One often hears that the media’s focus on bad news has contributed to public anxiety, the perception that the world’s falling apart.
I don’t want to be the main contrarian, but I think that’s too glib. If you pick up the average newspaper, 75 percent of what’s in it is not bad news. There’s sports, which may be bad news depending on your team, but most of what’s in the American press is business, votes up, votes down. It’s the 10 percent of news that accurately describes a world in turmoil, a world at war, that makes people think that all news is negative. The reality is, we are in a time of turmoil. On the other hand, we are also in a time of great technological reinvention. We are also in a time where people can watch sports any time of day they want to. And all of that is reflected in the media. It’s too rich to say that the media is all negative. You pick up the Washington Post today, of course you’re gonna see on it’s front page the stories of what happened in Texas and Baton Rouge, but if you go deep inside, you’re gonna see stories about training camp. You’re gonna see all kinds of stuff. In fact, you’re gonna see a huge percentage of it is positive or neutral.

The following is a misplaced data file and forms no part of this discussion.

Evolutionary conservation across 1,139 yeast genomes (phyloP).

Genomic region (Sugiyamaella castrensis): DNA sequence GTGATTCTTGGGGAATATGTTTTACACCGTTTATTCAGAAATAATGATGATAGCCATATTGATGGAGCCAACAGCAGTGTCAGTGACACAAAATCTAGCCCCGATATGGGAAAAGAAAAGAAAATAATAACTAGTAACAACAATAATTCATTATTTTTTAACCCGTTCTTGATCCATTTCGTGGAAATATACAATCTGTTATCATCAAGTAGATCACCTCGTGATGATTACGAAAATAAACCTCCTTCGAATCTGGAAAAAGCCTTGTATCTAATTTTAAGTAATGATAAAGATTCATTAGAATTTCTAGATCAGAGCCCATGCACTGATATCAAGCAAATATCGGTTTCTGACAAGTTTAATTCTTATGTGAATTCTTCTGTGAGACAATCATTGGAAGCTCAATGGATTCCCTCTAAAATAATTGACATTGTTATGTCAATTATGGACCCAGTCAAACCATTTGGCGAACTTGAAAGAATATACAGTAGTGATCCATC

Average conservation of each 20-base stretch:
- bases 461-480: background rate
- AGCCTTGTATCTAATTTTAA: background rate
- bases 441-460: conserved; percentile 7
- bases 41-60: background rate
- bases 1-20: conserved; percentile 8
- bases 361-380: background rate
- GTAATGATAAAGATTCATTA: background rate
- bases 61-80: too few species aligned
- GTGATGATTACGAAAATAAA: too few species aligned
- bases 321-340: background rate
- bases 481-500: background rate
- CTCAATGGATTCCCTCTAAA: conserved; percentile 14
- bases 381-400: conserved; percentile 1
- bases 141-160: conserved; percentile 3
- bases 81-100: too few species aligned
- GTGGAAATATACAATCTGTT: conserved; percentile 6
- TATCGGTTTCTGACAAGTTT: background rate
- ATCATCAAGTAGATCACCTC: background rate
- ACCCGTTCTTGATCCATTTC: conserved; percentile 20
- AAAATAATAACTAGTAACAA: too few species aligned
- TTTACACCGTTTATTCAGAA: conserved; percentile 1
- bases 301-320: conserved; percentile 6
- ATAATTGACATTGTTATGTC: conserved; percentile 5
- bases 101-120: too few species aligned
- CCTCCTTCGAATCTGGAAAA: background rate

What are your feelings about Facebook’s dominance in the distribution of the news? 
Anytime anybody has that stunningly dominant role in the distribution of news, we should be wary and skeptical going in. On the other hand, you also have to go where your readers are. First off, that’s the economics of the business, but secondly, I don’t have impact if I’m not read. And we’re read now — we, the press — 20 times more widely than we were before, which people sometimes have a tendency to forget.

Do you think that means this is a great time for journalism?
So, I grew up in New Orleans in a working-class family, and I had access to two newspapers. An afternoon newspaper and a morning newspaper. That same kid growing up in New Orleans right now, assuming he has access to a computer, can read the Guardian for free, can read newspapers and news reports in many languages, often for free, can read Facebook, can look at video, has access to the world, can see art that’s in the Museum of Modern Art on his phone, this vivid reproduction, for free. Put aside — the crisis we’re in is a crisis about the institutions like the New York Times and the Washington Post that deliver news. But in terms of the quality of journalism, man, I came in last week to help run coverage of what happened in Texas, and I could call up the editor of the video unit and ask for a video. That is not a world I grew up in. That is stunningly better. It’s just better. Journalism is better than it ever was.

Where do you stand on the “media created Trump” debate?
That gives us too much credit. The media did not create Trump. I don’t think the media missed a story of Trump, or failed to scrutinize Trump — that’s a ridiculous criticism. The criticism that might be valid is whether the media understood the circumstances that caused so many Americans to vote for Donald Trump.